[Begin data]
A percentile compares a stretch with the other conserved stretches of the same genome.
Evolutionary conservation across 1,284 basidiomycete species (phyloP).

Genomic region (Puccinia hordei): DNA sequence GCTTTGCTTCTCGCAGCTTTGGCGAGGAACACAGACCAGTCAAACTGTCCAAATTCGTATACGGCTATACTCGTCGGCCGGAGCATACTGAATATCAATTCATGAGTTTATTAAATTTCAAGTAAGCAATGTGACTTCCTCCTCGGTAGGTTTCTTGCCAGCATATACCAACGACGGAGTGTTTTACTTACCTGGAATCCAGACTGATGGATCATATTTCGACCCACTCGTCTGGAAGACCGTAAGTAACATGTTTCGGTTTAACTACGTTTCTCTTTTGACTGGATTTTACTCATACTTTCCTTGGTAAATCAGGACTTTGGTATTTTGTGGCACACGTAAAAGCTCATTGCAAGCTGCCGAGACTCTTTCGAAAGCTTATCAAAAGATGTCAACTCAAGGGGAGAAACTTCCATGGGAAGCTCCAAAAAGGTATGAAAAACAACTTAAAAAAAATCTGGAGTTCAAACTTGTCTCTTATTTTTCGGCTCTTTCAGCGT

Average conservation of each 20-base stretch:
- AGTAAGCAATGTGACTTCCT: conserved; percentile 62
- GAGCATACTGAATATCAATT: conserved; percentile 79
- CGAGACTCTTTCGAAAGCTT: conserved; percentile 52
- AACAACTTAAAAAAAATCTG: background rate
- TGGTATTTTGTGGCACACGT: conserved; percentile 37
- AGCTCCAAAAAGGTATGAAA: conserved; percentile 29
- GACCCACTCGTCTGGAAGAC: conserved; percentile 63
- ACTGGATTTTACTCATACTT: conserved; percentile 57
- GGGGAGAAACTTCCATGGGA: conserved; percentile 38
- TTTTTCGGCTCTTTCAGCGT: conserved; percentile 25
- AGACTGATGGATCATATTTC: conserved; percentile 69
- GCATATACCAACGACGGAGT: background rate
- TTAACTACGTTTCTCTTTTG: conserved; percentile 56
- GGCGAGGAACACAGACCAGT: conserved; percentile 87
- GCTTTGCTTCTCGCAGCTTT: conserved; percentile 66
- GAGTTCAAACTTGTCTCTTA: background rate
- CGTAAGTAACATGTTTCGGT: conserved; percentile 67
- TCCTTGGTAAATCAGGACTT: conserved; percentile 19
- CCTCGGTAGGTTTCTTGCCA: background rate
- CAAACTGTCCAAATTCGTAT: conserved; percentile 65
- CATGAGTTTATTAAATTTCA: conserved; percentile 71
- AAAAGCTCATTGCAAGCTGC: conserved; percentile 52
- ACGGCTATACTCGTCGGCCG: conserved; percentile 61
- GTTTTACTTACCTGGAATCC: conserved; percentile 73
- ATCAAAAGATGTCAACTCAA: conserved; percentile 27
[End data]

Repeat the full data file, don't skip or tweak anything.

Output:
A percentile compares a stretch with the other conserved stretches of the same genome.
Evolutionary conservation across 1,284 basidiomycete species (phyloP).

Genomic region (Puccinia hordei): DNA sequence GCTTTGCTTCTCGCAGCTTTGGCGAGGAACACAGACCAGTCAAACTGTCCAAATTCGTATACGGCTATACTCGTCGGCCGGAGCATACTGAATATCAATTCATGAGTTTATTAAATTTCAAGTAAGCAATGTGACTTCCTCCTCGGTAGGTTTCTTGCCAGCATATACCAACGACGGAGTGTTTTACTTACCTGGAATCCAGACTGATGGATCATATTTCGACCCACTCGTCTGGAAGACCGTAAGTAACATGTTTCGGTTTAACTACGTTTCTCTTTTGACTGGATTTTACTCATACTTTCCTTGGTAAATCAGGACTTTGGTATTTTGTGGCACACGTAAAAGCTCATTGCAAGCTGCCGAGACTCTTTCGAAAGCTTATCAAAAGATGTCAACTCAAGGGGAGAAACTTCCATGGGAAGCTCCAAAAAGGTATGAAAAACAACTTAAAAAAAATCTGGAGTTCAAACTTGTCTCTTATTTTTCGGCTCTTTCAGCGT

Average conservation of each 20-base stretch:
- AGTAAGCAATGTGACTTCCT: conserved; percentile 62
- GAGCATACTGAATATCAATT: conserved; percentile 79
- CGAGACTCTTTCGAAAGCTT: conserved; percentile 52
- AACAACTTAAAAAAAATCTG: background rate
- TGGTATTTTGTGGCACACGT: conserved; percentile 37
- AGCTCCAAAAAGGTATGAAA: conserved; percentile 29
- GACCCACTCGTCTGGAAGAC: conserved; percentile 63
- ACTGGATTTTACTCATACTT: conserved; percentile 57
- GGGGAGAAACTTCCATGGGA: conserved; percentile 38
- TTTTTCGGCTCTTTCAGCGT: conserved; percentile 25
- AGACTGATGGATCATATTTC: conserved; percentile 69
- GCATATACCAACGACGGAGT: background rate
- TTAACTACGTTTCTCTTTTG: conserved; percentile 56
- GGCGAGGAACACAGACCAGT: conserved; percentile 87
- GCTTTGCTTCTCGCAGCTTT: conserved; percentile 66
- GAGTTCAAACTTGTCTCTTA: background rate
- CGTAAGTAACATGTTTCGGT: conserved; percentile 67
- TCCTTGGTAAATCAGGACTT: conserved; percentile 19
- CCTCGGTAGGTTTCTTGCCA: background rate
- CAAACTGTCCAAATTCGTAT: conserved; percentile 65
- CATGAGTTTATTAAATTTCA: conserved; percentile 71
- AAAAGCTCATTGCAAGCTGC: conserved; percentile 52
- ACGGCTATACTCGTCGGCCG: conserved; percentile 61
- GTTTTACTTACCTGGAATCC: conserved; percentile 73
- ATCAAAAGATGTCAACTCAA: conserved; percentile 27